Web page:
The initials served another function. Little people lived underground. The ‘Knockers’ were little sprites who became quite mischievous if not left a little food. The initials were a way to let the fairies know who were their friends. (Loosely translated from ‘The Cornish Pasty’ by Ben Johnson, Historic UK).

Since 2011, the Cornish pasty has had Protected Geographical Protection status in Europe. The Cornish pasty must be prepared in Cornwall, not necessarily baked. Similar to champagne must come from the Champagne region of France. We’re not so specific here in the USA. Almost authentic Cornish pasties can be purchased at the Cornish Pasty Shop in Scottsdale, Arizona. California sparkling wine can be called champagne if the producer was using that name before 2005.

The rutabaga may turn into a jack-o’-lantern in Ireland and Scotland on All Hallows’ Eve. The root is hollowed out, contorted images are carved on the outside and, as a final touch, a candle is put inside to be lit after dark. Not having an abundance of rutabagas, we in the U.S. improvised with even larger sculpted pumpkins.

The rutabaga is the fourth heaviest veggie in the world. The record U.S. holder weighed 77.8 pounds grown by Scott Robb of Palmer, Alaska in 2009. In 2011, Ian Neale from Newport, Gwent, in Wales, raised an 85 pound ‘swede.’ The world’s largest so far. Seems plausible as the climate warms, rutabagas will soon be cultivated in the Arctic region.

Rutabagas, corn, sweet potatoes, lima beans and bamboo shoots do produce cyanide our bodies process into thiocyanate which can interfere with iodine uptake in the thyroid. There have been no real reports of problems if normal amounts of these veggies are eaten. Except limas. No one should have to eat lima beans.

Rutabagas don’t like heat, but can be grown in Oklahoma. Deep, fertile, well-drained slightly acidic soil works for seed which should be planted three months before the first heavy frost. Or you can wait up to three years to sow rutabaga seeds. They stay alive that long. Keep the water coming since rutabagas love moisture. So, by my calculations the seeds need to be planted late July or early August. Our hottest and driest months. This veggie matures best in cooler fall temps which could possibly happen in Oklahoma. The rutabaga requires an additional four weeks of growth beyond harvest time for the turnip. Like turnips, if things get too hot and dry, the rutabagas get woody and bitter. Not to worry. The smooth leaves will still be quite edible. Add a little bacon fat when cooking. If your rutabaga crop is successful, the roots can be stored six months.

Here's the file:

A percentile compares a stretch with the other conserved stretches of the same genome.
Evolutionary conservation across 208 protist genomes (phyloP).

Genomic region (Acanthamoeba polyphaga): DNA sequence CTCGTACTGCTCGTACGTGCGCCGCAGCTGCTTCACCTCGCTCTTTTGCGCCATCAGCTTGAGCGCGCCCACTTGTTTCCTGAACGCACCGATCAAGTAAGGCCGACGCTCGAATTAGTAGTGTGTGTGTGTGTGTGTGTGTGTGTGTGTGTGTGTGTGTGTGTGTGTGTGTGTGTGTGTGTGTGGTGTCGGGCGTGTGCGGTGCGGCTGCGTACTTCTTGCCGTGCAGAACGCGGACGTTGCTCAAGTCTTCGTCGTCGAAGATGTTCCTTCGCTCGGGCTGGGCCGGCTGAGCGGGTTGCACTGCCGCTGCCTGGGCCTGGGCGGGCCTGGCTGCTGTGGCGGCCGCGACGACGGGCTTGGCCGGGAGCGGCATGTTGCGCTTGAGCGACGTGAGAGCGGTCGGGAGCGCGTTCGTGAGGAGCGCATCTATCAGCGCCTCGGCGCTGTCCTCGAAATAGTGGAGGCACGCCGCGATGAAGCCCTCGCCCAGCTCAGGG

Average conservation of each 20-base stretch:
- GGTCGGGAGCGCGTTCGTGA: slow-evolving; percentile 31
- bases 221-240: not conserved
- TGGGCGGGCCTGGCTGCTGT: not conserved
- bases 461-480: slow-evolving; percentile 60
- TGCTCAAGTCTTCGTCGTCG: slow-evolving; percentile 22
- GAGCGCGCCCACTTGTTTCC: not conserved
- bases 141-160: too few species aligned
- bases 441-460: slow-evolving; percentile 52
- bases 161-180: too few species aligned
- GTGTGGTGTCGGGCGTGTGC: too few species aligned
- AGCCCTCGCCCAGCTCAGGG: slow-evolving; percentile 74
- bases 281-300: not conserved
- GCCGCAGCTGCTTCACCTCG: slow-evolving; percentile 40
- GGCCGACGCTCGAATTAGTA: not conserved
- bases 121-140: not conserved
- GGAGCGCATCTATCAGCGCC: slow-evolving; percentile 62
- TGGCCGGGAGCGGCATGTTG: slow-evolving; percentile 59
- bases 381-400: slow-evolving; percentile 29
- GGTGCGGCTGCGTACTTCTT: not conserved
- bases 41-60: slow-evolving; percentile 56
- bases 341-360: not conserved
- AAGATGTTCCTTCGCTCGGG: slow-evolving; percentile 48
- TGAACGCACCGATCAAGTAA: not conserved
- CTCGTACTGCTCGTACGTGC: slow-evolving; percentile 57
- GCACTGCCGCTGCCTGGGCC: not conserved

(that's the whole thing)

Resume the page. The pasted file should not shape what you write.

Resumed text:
The rutabaga in the recipe was sliced, baked until tender, mixed in a salad of chopped kale and sliced oranges before being doused with a vinegar dressing. The big turnip had a mild, slightly sweet flavor and potato-like texture. Quite tasty.

Becky Emerson Carlberg

Becky Emerson Carlberg, graduate of Oklahoma State (Plant Pathology) is a teacher, artist, writer as well as certified Oklahoma Master Gardener and Master Naturalist. Contact her at